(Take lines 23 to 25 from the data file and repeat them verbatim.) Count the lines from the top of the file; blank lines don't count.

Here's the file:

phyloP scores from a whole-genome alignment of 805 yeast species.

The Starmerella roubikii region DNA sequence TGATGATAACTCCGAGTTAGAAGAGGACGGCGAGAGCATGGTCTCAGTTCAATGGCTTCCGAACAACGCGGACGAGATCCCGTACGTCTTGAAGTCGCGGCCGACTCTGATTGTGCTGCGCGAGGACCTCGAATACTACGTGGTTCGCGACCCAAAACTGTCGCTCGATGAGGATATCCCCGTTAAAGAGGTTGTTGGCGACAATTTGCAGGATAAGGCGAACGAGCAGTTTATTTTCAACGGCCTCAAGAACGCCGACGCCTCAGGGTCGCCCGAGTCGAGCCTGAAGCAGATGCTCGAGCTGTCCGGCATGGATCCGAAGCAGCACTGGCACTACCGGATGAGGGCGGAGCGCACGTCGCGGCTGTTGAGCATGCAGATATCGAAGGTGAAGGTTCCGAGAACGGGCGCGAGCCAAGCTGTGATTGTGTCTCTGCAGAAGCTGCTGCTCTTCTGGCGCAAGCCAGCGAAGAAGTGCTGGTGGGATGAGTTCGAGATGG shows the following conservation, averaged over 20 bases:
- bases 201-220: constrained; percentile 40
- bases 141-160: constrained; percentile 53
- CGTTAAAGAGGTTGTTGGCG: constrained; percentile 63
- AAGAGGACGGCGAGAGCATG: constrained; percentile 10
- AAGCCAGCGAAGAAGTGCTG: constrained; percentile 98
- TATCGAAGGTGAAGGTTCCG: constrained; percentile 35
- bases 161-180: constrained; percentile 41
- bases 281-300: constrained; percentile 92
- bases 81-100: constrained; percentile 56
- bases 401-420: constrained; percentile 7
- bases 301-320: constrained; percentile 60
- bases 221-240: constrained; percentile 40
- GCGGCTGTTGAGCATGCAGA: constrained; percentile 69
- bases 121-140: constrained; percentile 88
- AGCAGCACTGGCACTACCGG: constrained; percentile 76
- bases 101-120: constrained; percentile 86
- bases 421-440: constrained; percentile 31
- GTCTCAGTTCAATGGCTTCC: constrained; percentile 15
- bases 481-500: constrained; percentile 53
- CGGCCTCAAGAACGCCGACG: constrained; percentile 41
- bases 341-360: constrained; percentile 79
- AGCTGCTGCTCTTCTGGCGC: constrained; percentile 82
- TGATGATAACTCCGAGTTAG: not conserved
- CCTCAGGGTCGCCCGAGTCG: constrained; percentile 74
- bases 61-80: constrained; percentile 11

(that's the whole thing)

- bases 341-360: constrained; percentile 79
- AGCTGCTGCTCTTCTGGCGC: constrained; percentile 82
- TGATGATAACTCCGAGTTAG: not conserved